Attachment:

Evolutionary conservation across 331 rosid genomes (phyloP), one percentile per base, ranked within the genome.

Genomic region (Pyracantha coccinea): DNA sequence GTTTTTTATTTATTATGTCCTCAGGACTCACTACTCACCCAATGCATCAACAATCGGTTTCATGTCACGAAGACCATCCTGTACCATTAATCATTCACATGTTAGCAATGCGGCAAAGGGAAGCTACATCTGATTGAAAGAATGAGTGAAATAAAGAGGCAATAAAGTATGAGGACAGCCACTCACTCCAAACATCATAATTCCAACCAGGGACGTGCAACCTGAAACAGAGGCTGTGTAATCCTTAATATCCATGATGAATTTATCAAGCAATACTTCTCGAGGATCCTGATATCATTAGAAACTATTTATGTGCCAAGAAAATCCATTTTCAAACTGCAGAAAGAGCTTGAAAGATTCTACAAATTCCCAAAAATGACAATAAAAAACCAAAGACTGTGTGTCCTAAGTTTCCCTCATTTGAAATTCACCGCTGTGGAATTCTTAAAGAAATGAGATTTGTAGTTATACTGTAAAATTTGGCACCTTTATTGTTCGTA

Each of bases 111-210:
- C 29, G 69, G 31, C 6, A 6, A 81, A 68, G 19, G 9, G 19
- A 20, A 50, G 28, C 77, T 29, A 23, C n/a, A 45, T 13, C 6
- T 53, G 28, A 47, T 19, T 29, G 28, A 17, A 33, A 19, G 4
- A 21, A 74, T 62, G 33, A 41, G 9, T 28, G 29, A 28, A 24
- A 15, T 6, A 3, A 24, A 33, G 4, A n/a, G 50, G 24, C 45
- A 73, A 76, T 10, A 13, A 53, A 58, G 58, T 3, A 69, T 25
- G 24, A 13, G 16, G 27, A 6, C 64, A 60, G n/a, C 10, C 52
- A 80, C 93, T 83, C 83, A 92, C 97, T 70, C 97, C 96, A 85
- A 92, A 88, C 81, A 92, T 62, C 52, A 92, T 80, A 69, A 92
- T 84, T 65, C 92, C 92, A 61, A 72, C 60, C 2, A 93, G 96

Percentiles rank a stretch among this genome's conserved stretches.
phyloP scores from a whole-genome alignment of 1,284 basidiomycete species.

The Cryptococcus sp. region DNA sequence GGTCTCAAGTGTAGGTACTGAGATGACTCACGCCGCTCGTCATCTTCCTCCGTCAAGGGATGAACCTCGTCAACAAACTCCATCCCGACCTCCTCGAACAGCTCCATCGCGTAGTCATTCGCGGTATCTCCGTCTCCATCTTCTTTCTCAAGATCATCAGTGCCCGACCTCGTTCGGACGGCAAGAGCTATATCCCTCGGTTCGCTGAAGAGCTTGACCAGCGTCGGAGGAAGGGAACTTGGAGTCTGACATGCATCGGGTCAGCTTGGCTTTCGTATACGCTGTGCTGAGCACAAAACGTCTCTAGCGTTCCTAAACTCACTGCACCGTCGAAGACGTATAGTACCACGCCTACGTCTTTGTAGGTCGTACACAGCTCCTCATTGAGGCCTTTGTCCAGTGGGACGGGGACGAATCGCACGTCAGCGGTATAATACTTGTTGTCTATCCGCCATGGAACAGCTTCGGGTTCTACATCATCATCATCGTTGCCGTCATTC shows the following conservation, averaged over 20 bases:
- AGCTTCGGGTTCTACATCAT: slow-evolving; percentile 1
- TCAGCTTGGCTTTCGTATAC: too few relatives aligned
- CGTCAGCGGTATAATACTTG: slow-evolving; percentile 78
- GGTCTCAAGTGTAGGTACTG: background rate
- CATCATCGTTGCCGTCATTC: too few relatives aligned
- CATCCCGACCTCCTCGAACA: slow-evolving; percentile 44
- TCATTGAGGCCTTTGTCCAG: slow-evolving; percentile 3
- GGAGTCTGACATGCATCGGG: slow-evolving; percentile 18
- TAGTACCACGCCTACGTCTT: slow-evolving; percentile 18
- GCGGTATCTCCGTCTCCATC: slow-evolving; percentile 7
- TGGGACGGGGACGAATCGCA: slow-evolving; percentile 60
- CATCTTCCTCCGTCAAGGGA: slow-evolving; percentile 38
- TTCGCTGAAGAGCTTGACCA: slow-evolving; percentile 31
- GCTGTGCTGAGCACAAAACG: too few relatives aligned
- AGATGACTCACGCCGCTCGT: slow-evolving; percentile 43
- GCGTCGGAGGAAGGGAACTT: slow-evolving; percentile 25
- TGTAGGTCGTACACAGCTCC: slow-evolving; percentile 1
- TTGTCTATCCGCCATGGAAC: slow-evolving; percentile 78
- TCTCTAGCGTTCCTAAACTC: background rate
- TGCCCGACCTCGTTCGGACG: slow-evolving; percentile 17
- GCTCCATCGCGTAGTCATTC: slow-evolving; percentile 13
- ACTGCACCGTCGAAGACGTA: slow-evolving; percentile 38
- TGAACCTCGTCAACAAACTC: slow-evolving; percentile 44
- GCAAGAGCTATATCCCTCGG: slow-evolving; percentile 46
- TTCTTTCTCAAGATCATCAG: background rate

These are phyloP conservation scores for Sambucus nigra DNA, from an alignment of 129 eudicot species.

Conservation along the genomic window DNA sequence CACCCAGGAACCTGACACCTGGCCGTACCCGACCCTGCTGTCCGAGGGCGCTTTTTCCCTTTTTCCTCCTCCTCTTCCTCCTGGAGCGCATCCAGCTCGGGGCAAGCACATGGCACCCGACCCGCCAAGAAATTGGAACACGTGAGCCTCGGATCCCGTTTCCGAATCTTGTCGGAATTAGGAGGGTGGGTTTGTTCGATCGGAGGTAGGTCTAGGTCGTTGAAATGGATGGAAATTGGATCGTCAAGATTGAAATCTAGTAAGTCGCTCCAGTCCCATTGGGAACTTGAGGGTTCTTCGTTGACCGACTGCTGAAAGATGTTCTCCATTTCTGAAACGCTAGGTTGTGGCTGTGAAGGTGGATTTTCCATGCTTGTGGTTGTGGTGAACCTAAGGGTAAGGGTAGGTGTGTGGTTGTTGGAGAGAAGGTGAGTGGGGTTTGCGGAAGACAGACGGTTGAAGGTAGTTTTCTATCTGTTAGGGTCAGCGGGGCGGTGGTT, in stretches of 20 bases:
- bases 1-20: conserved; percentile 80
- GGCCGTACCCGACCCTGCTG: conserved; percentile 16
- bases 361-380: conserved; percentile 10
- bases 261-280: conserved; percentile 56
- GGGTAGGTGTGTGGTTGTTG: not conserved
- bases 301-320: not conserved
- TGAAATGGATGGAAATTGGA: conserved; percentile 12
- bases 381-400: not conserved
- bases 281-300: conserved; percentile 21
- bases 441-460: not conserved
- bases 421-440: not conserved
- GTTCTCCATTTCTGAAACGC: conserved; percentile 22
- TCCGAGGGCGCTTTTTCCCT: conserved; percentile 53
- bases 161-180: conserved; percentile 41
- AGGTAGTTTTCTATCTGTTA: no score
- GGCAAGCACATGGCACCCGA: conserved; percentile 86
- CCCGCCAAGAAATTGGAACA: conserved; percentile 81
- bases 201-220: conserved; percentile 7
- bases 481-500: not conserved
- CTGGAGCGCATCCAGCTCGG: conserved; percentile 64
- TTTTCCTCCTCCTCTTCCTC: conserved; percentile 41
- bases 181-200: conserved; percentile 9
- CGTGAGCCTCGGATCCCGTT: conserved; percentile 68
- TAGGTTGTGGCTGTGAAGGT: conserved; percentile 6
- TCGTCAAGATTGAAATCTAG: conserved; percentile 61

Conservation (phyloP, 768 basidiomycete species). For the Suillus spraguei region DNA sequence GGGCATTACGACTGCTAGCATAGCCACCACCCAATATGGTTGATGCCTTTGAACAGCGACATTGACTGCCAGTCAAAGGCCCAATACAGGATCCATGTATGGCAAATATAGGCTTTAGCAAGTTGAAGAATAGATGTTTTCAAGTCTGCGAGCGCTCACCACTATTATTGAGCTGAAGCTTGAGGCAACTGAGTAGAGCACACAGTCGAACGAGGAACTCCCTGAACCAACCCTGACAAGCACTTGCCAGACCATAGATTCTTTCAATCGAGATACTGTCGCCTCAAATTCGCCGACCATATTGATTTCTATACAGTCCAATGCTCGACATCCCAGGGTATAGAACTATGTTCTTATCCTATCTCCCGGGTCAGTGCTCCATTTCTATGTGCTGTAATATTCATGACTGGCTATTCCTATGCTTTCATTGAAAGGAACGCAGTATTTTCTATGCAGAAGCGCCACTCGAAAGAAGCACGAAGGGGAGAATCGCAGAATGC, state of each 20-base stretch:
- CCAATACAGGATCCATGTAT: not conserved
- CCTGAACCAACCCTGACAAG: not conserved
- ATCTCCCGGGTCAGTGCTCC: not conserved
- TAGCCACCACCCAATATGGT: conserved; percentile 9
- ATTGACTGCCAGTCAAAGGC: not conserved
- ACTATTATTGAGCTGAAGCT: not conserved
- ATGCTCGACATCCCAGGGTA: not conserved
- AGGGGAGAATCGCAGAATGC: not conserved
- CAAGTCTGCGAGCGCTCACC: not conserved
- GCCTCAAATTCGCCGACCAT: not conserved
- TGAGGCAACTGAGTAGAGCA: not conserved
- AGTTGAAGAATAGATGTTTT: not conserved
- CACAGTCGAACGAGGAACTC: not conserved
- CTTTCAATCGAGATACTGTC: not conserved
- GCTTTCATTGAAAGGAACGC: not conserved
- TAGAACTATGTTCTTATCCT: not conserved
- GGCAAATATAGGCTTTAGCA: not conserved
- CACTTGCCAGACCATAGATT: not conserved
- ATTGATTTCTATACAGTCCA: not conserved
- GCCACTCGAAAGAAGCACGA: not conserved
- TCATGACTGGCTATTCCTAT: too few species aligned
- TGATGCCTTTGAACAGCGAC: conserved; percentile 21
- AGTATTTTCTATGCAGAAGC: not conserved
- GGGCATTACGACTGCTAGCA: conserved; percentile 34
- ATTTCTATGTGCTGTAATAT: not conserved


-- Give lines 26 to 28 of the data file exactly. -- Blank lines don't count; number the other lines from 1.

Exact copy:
- GCGGTATCTCCGTCTCCATC: slow-evolving; percentile 7
- TGGGACGGGGACGAATCGCA: slow-evolving; percentile 60
- CATCTTCCTCCGTCAAGGGA: slow-evolving; percentile 38